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The History of Don Quixote de la Mancha

How honourable and how excellent a lady Queen Madasima was


"In

faith, Sancho," answered Don Quixote, "if thou didst but know, as I do, how honourable and how excellent a lady Queen Madasima was, I am certain thou wouldst acknowledge that I had a great deal of patience in forbearing to dash to pieces that mouth out of which such blasphemies issued; and to prove that Cardenio knew not what he spoke, thou mayest remember that when he said it he was not in his senses." "That is what I say," quoth Sancho; "and therefore no account should have been made of his words; for if good fortune had not befriended your worship, and directed the flint-stone at your breast instead of your head, we had been in a fine condition for standing up in defence of that dear lady; and Cardenio would have come off unpunished, being insane." "Against the sane and insane," answered Don Quixote, "it is the duty of a knight-errant to defend the honour of women, particularly that of a queen of such exalted worth as Queen Madasima, for whom I have a particular affection, on account of her excellent qualities; for, besides being extremely beautiful, she was very prudent, and very patient in her afflictions, which were numerous. But prythee, Sancho, peace; and henceforward attend to our matters, and forbear any interference with what doth not concern thee. Be convinced, that whatever I have done, do, or shall do, is highly reasonable, and exactly conformable to the rules of chivalry, which I am better acquainted with than all the knights who ever professed it in the world."
"Sir," replied Sancho, "is it a good rule of chivalry for us to go wandering through these mountains, without either path or road, in quest of a madman who, perhaps, when he is found, will be inclined to finish what he began,--not his story, but the breaking of your worship's head and my ribs?"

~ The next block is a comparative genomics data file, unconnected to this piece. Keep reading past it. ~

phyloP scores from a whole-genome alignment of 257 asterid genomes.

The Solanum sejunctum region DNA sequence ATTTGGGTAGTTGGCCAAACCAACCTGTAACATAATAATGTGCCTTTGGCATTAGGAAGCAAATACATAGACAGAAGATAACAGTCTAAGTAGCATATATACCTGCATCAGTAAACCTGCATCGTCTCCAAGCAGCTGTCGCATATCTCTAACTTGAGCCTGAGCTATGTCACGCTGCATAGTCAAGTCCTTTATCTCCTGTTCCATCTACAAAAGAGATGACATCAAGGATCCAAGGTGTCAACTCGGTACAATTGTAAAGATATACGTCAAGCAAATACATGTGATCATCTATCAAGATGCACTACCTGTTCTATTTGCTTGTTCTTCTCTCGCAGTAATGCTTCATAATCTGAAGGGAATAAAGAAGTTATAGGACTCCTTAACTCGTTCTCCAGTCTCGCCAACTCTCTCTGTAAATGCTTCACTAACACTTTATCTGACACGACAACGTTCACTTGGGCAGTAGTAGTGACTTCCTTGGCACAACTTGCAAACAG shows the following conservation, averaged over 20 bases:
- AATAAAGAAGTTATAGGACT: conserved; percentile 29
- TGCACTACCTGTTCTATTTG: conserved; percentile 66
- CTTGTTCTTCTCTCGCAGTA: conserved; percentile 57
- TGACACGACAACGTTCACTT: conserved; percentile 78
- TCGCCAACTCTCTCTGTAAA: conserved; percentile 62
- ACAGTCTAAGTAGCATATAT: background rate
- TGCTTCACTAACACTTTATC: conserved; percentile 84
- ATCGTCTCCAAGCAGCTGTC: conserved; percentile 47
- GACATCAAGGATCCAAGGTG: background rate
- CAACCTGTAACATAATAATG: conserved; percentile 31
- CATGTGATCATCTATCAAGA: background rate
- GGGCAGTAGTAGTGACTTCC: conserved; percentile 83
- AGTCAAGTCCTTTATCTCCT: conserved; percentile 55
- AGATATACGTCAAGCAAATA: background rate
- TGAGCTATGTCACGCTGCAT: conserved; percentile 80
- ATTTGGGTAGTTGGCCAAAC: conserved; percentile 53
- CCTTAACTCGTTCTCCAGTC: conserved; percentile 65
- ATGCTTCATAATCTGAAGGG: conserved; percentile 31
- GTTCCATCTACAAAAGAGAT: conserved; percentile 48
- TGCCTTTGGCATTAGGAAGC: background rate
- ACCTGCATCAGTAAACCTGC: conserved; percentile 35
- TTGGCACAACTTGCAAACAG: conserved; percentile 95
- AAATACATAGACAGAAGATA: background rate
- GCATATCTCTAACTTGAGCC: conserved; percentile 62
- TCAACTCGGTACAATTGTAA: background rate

"Peace, Sancho, I repeat," said Don Quixote; "for know that it is not only the desire of finding the madman that brings me to these parts, but an intention to perform in them an exploit whereby I shall acquire perpetual fame and renown over the face of the whole earth; and it shall be such an one as shall set the seal to make an accomplished knight-errant." "And is this exploit a very dangerous one?" quoth Sancho. "No," answered the knight; "although the die may chance to run unfortunately for us, yet the whole will depend upon thy diligence." "Upon my diligence!" exclaimed Sancho. "Yes," said Don Quixote; "for if thy return be speedy from the place whither I intend to send thee, my pain will soon be over, and my glory forthwith commence; and that thou mayest no longer be in suspense with regard to the tendency of my words, I inform thee, Sancho, that the famous Amadis de Gaul was one of the most perfect of knights-errant--I should not say one, for he was the sole, the principal, the unique--in short, the prince of all his contemporaries. A fig for Don Belianis, and all those who say that he equalled Amadis in any thing; for I swear they are mistaken. I say, moreover, that if a painter would be famous in his art he must endeavour to copy after the originals of the most excellent masters. The same rule is also applicable to all the other arts and sciences which adorn the commonwealth; thus, whoever aspires to a reputation for prudence and patience must imitate Ulysses, in whose person and toils Homer draws a lively picture of those qualities; so also Virgil, in the character of AEneas, delineates filial piety, courage, and martial skill, being representations not of what they really were, but of what they ought to be, in order to serve as models of virtue to succeeding generations. Thus was Amadis the polar, the morning-star, and the sun of all valiant and enamoured knights, and whom all we, who militate under the banners of love and chivalry, ought to follow. This being the case, friend Sancho, that knight-errant who best imitates him will be most certain of arriving at pre-eminence in chivalry. And an occasion upon which this knight particularly displayed his prudence, worth, courage, patience, constancy, and love, was his retiring, when disdained by the Lady Oriana, to do penance on the poor rock, changing his name to that of Beltenebros; a name most certainly significant and proper for the life he had voluntarily chosen. Now it is easier for me to imitate him in this than in cleaving giants, beheading serpents, slaying dragons, routing armies, shattering fleets, and dissolving enchantments; and since this place is so well adapted for the purpose, I ought not to neglect the opportunity which is now so commodiously offered to me."


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